For the sake of argument, put the public interest aside. Forget that broadcast airwaves are public property. Strictly in economic terms, the Walt Disney Co. got lucky when it failed to woo David Letterman to join ABC. The public nature of the Letterman embarrassment has granted Disney something rare in business–a second chance.
It is a moment not unlike the one General Electric, another nonbroadcaster, had a decade ago after the network it owns, NBC, faked news footage of exploding pickup trucks on “Dateline.” The humiliation shook GE into approaching the network business differently–starting with news. That turnaround is now the key to the NBC’s fortunes.
Disney could have a similar awakening. To meet its fiduciary responsibility to shareholders, Disney should either recognize that it does not understand the broadcast TV business and drastically change the way it manages ABC. Or it should divest itself of the network while it still has marketable value.
Don Hewitt, the longtime CBS executive, once noted that a broadcast television network is sometimes a cathedral, sometimes a sports stadium, sometimes a dinner table, sometimes a fireside. Implicit in that insight is that, to succeed, broadcast networks must excel at offering viewers a broad and rich brand–sports, comedy, drama, news, spectacle and more.
Unlike cable “narrowcasters,” to amass the kind of audiences required in advertising-based broadcasting, ABC, CBS and NBC must do it all and do it well. They are to television what Yahoo is to the Internet or a big metropolitan newspaper is to a community.
Building this kind of franchise brand requires a long-term strategy. This is what the record suggests Michael Eisner and his Disney executives do not understand, even if they pay lip service to it.
For example, ABC’s scorecard in sports has been uneven at best. It lost the U.S. Open in golf and missed the rise of NASCAR (Fox and NBC cashed in). Its answer to the decline of “Monday Night Football” was to hire a comedian. Contrast that with the way Fox quickly established brand with its own sports division.
In news, Disney acquired the best of the three network news divisions, then thinned the ranks of experienced hard-news reporters in favor of big-ticket anchors. It has further devalued news by placing in charge a non-newsperson, lawyer David Westin, who lacks influence with Eisner and the news staff.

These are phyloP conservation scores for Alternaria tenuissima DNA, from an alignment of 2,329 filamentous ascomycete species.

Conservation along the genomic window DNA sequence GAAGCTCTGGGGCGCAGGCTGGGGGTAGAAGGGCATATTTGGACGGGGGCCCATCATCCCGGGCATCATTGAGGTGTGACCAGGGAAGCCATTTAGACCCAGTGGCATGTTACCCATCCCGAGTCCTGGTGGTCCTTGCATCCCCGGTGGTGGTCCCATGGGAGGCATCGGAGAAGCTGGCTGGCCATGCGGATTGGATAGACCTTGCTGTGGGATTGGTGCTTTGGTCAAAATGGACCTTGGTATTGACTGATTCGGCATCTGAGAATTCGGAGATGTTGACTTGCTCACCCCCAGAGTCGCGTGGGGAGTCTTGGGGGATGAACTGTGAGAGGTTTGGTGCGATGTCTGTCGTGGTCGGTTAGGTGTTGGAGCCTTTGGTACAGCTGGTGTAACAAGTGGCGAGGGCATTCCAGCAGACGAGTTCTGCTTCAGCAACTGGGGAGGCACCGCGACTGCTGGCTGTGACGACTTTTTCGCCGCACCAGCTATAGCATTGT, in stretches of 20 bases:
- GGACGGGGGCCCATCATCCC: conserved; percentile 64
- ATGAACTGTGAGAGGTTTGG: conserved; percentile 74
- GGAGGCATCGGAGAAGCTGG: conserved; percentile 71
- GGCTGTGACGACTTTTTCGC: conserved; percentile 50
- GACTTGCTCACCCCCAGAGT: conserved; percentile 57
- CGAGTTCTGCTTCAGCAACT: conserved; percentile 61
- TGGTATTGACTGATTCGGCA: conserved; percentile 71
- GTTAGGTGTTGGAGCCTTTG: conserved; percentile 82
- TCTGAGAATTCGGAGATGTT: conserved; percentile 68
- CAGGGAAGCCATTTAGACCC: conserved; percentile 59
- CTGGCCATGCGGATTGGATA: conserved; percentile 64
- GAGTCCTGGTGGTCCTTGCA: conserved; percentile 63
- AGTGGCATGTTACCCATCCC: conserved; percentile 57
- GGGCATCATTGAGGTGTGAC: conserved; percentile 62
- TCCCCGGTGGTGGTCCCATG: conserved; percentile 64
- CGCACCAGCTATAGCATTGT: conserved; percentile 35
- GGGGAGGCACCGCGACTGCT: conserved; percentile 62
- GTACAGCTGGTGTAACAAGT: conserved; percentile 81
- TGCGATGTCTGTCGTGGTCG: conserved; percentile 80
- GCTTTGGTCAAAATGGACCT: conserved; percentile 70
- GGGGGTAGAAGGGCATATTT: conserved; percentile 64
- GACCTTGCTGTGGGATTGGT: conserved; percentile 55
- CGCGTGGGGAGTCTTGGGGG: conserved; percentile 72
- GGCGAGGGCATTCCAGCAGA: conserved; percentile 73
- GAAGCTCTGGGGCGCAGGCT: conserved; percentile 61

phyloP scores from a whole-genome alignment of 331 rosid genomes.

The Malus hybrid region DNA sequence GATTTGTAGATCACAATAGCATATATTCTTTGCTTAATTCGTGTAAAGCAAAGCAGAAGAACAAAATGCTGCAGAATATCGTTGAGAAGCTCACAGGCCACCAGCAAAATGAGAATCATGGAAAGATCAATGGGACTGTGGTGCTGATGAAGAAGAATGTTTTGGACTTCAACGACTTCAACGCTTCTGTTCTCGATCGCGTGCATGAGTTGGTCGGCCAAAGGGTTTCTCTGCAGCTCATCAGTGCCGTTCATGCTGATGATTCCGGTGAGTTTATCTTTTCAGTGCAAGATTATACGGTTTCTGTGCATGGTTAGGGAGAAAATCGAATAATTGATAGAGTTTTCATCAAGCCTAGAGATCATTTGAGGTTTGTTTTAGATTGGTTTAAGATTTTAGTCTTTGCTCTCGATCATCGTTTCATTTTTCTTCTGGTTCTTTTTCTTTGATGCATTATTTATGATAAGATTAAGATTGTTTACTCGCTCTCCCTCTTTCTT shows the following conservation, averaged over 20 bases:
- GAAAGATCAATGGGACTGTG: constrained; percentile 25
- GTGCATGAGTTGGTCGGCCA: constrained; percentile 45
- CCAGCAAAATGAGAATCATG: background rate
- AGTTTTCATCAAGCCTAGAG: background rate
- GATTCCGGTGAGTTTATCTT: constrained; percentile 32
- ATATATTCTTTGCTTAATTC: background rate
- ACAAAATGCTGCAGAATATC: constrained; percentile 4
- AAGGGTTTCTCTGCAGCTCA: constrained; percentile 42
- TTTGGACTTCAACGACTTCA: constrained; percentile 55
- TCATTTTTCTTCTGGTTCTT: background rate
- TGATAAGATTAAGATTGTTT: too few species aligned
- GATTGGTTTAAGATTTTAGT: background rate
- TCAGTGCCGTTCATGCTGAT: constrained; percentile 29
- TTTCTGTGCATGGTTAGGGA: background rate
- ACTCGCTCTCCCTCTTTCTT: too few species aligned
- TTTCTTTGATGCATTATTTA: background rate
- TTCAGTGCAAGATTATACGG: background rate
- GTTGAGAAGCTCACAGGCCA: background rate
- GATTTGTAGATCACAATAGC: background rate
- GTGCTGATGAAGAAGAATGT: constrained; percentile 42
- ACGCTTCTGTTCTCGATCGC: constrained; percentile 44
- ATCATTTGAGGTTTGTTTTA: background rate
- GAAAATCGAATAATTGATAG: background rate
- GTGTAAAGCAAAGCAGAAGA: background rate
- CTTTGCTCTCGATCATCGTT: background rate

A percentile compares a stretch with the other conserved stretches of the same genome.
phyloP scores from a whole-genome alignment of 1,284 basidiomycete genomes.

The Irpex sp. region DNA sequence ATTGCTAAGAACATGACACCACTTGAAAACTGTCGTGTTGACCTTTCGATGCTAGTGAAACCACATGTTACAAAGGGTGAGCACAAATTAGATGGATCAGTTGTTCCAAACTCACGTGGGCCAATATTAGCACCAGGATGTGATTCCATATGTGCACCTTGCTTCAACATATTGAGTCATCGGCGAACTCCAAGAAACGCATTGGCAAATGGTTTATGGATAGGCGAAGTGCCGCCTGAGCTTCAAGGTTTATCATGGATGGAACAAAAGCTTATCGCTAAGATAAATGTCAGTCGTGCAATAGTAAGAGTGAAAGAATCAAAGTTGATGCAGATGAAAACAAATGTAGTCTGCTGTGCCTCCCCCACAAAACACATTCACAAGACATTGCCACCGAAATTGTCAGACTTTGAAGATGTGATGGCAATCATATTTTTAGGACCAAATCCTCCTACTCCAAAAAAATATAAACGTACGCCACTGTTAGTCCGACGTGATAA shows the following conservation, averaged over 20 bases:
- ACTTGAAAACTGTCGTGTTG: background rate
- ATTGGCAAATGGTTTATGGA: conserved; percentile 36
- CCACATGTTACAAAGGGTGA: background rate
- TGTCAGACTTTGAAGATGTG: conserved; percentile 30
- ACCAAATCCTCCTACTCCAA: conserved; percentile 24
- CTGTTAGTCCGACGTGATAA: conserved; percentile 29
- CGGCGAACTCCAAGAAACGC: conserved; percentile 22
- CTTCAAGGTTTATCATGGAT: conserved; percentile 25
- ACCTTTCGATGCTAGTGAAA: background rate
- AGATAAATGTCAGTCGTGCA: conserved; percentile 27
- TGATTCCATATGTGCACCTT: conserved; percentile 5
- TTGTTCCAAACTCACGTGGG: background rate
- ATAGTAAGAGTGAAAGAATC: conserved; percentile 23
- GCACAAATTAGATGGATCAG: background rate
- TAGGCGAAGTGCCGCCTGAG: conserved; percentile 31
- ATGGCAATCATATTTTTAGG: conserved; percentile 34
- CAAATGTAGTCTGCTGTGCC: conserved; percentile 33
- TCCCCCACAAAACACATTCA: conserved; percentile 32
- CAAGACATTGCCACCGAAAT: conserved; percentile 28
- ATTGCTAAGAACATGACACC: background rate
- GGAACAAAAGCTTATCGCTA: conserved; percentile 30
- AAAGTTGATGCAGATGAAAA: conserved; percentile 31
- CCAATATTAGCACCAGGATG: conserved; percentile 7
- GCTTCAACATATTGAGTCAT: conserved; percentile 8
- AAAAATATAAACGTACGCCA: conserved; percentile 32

It also walked away from plans to create a cable news network, which, as NBC’s MSNBC has shown, could have become a key to ABC’s economic health.
When Disney took over, ABC news programs were No. 1 in evenings and Sundays and strong in mornings, and its prime-time magazines were both more serious and more successful. Now it lags behind NBC in every category. In entertainment, after failing to create its own hits, Disney copied a British game show, “Who Wants to Be a Millionaire,” and when it took off made the mistake of airing it four nights a week. When inevitably it wore out, the entertainment division was left with its brand cheapened and its schedule without other hits.
In attempting to steal Letterman from CBS, Eisner and company saw a similar quick fix, a publicized raid on a rival network that would fill a hole in its late-night balance sheet created by losses at “Politically Incorrect,” a show it stole from Comedy Central.
Disney soared under Eisner by restoring and then nurturing its historic brand–animated features and theme parks. Network television has bedeviled him. ABC makes sense on paper for Disney, but it has handled the network as if it were fundamentally a platform for marketing and distributing Disney products.
But it’s not too late. It took the “Dateline” fiasco to turn around NBC. Disney can use the Letterman fiasco as a similar watershed.
If it doesn’t, it will fail not only its stockholders but the American public, which owns the airwaves, and should just sell the network to a company that gets it.